This article was published on April 12th, 2017
Bougnaoui and another v Micropole SA
On the same day as Achbita, the CJEU decided another case about headscarves.
Ms Bougnaoui, a Muslim, was employed in a customer-facing role. A customer complained to the company about Ms Bougnaoui wearing her headscarf while on a site visit. She was eventually dismissed for continuing to wear it.
The CJEU considered whether, if Ms Bougnaoui had been discriminated against, that treatment could be justified by the ‘genuine occupational requirement’ defence. Could an employer’s willingness to take account of the wishes of a customer no longer to have services delivered by a worker who wore a headscarf be considered to be genuine and determining occupational requirement?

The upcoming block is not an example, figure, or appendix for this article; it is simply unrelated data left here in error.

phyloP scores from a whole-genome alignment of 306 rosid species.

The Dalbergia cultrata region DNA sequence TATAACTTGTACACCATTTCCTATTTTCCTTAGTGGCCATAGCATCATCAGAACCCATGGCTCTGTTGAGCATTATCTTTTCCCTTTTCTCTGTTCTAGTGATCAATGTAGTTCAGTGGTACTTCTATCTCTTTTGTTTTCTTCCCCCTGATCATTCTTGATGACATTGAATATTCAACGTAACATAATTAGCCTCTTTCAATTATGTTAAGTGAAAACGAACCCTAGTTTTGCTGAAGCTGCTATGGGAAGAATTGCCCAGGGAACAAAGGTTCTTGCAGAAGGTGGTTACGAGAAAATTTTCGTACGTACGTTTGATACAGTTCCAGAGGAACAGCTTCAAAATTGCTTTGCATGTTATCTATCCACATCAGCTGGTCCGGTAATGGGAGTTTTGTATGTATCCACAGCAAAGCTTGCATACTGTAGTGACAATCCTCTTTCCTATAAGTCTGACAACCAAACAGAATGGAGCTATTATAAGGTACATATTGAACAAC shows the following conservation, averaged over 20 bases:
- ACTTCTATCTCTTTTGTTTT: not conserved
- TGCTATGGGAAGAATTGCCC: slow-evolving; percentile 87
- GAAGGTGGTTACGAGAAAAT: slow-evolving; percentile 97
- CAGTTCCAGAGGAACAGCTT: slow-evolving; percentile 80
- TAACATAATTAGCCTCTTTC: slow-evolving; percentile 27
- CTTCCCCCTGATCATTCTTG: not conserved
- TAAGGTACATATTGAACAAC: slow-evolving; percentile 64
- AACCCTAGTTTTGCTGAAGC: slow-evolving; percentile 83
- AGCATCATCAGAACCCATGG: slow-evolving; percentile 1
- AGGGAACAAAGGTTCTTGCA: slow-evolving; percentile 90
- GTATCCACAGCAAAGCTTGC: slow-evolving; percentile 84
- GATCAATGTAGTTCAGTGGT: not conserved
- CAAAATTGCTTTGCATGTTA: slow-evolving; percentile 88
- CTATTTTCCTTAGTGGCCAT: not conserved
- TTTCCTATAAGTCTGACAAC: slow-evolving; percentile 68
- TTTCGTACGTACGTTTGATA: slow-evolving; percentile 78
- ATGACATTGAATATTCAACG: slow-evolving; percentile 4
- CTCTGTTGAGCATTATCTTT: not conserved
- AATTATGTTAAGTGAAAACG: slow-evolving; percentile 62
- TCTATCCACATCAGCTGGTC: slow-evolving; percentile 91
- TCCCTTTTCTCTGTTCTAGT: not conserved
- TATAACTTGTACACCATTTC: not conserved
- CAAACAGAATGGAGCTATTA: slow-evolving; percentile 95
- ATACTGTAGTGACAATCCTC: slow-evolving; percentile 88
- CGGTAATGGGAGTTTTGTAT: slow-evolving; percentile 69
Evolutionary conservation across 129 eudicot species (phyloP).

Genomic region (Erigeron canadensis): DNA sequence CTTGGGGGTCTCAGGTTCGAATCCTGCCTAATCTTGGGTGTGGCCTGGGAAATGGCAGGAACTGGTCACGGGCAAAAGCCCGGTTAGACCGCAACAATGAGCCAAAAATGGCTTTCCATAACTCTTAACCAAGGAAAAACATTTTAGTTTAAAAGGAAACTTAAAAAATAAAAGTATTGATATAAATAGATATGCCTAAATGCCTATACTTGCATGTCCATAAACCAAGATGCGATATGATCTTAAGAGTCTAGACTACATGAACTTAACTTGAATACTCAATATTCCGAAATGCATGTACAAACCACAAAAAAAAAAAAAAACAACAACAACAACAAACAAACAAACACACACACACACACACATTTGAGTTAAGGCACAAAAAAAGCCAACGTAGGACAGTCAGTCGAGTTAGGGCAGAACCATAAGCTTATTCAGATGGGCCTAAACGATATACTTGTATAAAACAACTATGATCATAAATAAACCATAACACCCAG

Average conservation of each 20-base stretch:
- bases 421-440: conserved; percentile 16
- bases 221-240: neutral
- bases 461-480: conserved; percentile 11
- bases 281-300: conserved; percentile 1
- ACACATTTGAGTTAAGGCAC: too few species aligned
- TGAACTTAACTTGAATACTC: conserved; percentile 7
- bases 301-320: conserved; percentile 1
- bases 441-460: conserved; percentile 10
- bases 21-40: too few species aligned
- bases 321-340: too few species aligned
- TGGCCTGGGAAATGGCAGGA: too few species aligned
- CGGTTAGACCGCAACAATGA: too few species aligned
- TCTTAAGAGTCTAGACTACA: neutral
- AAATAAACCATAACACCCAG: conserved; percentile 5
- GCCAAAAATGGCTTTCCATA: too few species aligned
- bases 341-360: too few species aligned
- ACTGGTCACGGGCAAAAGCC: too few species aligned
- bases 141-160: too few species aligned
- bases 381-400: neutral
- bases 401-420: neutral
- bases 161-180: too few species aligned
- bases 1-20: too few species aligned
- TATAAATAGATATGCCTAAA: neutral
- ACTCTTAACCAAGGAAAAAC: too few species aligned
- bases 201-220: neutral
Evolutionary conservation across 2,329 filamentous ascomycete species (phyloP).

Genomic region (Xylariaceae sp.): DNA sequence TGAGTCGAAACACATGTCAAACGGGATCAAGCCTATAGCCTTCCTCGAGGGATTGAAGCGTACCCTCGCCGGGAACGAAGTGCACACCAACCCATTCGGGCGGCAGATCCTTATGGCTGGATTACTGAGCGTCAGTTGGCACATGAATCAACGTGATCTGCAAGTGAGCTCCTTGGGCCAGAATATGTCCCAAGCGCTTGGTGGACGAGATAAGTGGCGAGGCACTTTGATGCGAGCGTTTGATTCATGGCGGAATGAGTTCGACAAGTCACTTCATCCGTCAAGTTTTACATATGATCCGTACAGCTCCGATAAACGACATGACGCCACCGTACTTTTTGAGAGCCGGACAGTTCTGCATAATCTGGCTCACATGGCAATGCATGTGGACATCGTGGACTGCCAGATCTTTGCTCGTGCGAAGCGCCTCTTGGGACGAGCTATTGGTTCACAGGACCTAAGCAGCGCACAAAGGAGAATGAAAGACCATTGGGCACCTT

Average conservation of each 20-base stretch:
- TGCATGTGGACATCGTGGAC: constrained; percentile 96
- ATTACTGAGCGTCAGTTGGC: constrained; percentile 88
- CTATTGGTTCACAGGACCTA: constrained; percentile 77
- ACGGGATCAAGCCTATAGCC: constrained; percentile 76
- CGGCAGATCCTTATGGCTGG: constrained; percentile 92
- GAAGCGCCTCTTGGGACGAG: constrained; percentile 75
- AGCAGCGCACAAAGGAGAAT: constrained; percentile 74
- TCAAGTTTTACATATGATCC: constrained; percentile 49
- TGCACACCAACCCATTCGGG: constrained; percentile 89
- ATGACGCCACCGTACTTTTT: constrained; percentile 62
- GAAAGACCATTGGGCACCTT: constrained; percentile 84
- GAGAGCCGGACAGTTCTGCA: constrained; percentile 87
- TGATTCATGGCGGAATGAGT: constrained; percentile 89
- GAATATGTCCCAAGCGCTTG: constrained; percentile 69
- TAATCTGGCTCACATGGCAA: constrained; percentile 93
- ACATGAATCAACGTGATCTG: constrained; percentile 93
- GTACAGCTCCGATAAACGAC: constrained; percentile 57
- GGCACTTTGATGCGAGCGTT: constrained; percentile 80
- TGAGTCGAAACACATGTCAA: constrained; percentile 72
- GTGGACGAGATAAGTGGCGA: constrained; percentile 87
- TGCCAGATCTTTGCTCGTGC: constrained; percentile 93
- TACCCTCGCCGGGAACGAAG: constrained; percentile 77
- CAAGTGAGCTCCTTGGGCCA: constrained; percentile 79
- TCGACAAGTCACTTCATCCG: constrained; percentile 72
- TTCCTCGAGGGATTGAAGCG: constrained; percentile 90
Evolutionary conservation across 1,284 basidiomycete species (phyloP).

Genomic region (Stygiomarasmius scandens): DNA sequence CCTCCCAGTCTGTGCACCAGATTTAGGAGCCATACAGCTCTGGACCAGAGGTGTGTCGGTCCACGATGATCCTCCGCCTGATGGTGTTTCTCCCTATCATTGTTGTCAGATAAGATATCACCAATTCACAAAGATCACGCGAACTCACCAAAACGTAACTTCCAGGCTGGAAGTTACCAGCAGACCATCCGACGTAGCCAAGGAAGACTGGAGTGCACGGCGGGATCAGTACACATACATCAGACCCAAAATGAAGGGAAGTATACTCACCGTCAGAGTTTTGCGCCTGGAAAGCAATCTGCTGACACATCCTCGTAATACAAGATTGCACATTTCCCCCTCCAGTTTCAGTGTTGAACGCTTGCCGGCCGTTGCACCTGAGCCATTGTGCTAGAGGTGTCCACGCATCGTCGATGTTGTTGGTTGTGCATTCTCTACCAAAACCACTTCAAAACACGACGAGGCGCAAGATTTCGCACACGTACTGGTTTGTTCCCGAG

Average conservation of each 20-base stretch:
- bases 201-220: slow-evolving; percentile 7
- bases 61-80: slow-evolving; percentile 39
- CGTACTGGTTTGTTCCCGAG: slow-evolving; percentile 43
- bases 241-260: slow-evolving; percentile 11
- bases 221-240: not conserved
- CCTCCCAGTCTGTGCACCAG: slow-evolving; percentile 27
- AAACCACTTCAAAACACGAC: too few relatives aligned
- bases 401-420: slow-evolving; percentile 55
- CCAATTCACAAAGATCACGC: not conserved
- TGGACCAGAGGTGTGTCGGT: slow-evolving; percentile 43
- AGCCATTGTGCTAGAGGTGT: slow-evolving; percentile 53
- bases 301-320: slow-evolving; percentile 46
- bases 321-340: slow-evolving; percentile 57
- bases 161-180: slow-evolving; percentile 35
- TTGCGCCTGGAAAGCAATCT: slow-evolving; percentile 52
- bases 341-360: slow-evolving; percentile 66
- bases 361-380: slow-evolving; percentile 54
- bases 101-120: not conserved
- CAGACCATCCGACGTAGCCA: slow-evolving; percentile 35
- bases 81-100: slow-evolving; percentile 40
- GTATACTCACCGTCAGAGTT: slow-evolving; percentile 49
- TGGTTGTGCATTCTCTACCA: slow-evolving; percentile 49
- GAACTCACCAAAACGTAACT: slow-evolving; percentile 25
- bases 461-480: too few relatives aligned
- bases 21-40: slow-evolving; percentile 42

The answer is no. Where a customer has said that they don’t want to work with someone who wears a headscarf, that does not amount to an occupational requirement. A genuine occupational requirement is objective; it’s about the essentials of the job and the way it is carried out. Taking account of this sort of objection from a customer introduces subjectivity. And dismissing a worker for refusing to remove her headscarf in these circumstances would be direct discrimination.